Puyallup: News

Tight contests in Puyallup’s council seat races, but incumbents hold leads

A tight race for Puyallup’s District 2 City Council race has incumbent John Palmer inching ahead despite the tens of thousands of dollars spent to unseat him.

He has 92 votes more than challenger Paul Herrera, according to the Pierce County Auditor’s Office. Palmer had 52 percent of the vote in initial election results.

Herrera, a veteran and Puyallup Tribe police officer, ran for a cleaner, safer Puyallup.

Developers tied to the Knutson Industrial Site and its lawsuit against the city poured in more than $60,000 into Puyallup elections. Much of the outside money was spent to send voters mailers in supporting Herrera and attacking Palmer.

Palmer, who works at the Environmental Protection Agency, entered local politics and served on the land use commission as plans to develop a local farm into warehouses began to emerge. When Roger Knutson decided to sell his farmland on Shaw Road to developers for a seven-warehouse project, Palmer objected to the proposal, stating that Shaw Road could not support the amount of tractor-trailer traffic the warehouses would bring.

He was chosen as mayor by the City Council in 2018 and has supported measures such as building public recreational turf fields, opening Van Lierop Park and helping spur the contract between Salvation Army and Puyallup to house 14 people experiencing homelessness. He also has voted in favor of operational restrictions on Puyallup’s only resource center for the homeless and controversial Shaw Road expansions.

One Puyallup voter, Emily Daily said she voted for Herrera because she believes the council needs fresh faces. She wants Puyallup to do more to address the homelessness issue. She left the city for 18 months, but she’s seen a difference since returning.

“It’ drastic, and the city isn’t doing enough about it,” Daily said.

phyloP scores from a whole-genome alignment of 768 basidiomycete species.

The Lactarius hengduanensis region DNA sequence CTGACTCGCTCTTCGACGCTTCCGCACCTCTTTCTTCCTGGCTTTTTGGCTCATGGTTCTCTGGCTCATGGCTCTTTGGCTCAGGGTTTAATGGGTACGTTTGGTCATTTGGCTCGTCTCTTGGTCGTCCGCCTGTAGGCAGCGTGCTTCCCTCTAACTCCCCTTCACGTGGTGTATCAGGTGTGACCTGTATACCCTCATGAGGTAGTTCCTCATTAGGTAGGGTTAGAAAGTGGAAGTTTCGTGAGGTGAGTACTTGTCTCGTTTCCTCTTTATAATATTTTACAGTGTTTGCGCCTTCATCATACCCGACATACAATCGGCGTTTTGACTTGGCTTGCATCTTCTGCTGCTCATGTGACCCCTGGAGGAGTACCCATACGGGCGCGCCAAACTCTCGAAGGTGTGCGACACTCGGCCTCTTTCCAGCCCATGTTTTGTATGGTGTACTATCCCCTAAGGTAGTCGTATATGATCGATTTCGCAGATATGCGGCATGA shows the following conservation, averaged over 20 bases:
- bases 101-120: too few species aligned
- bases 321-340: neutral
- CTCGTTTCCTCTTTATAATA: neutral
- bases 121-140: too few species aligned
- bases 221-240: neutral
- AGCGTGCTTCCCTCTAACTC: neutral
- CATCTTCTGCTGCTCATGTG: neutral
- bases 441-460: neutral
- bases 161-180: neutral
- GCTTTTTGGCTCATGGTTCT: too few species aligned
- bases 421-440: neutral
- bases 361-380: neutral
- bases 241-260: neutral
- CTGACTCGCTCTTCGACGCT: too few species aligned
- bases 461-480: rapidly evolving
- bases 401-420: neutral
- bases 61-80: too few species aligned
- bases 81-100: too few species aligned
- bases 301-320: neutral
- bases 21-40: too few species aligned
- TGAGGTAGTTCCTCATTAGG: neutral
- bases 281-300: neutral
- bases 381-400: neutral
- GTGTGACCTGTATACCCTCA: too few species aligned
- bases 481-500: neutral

She had heard about warehouse developer feud, but she doesn’t believe that the city can stop the warehouse project.

“I feel like it’s a big problem but it’s inevitable,” Daily said. “There isn’t much we can do.”

Puyallup voters decided three other council races:

Incumbent Robin Farris is expected to carry District 1. The downtown district gave Farris nearly 52 percent of the preliminary results over small business owner Curtis Thiel.

Ned Witting is poised to win District 3 over Curt Gimmestad. Witting had won a comfortable 65 percent of the votes. Candidates were running for an open seat. Gimmestad is the director of operations for Absher Construction Co. and Witting is a retired entrepreneur.

The At Large position is also a tight race between incumbent Dean Johnson and Heather Shadko. Johnson is ahead by less than 100 votes with 2,901 supporting him. Johnson is a retail stylist at Nordstrom’s and has served Puyallup, voting against the strong mayor initiative and helped push for an end to the Vermillion lawsuit over public record disclosures. Shadko, once a council member for District 2, has vowed to work with the homeless center and fight against the Shaw Road warehouse proposal.

A second wave of votes will be released Wednesday at 4 p.m.

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Josephine Peterson covers Pierce County and Puyallup for The News Tribune and The Puyallup Herald. She previously worked at The News Journal in Delaware as the crime reporter and interned at The Washington Post.
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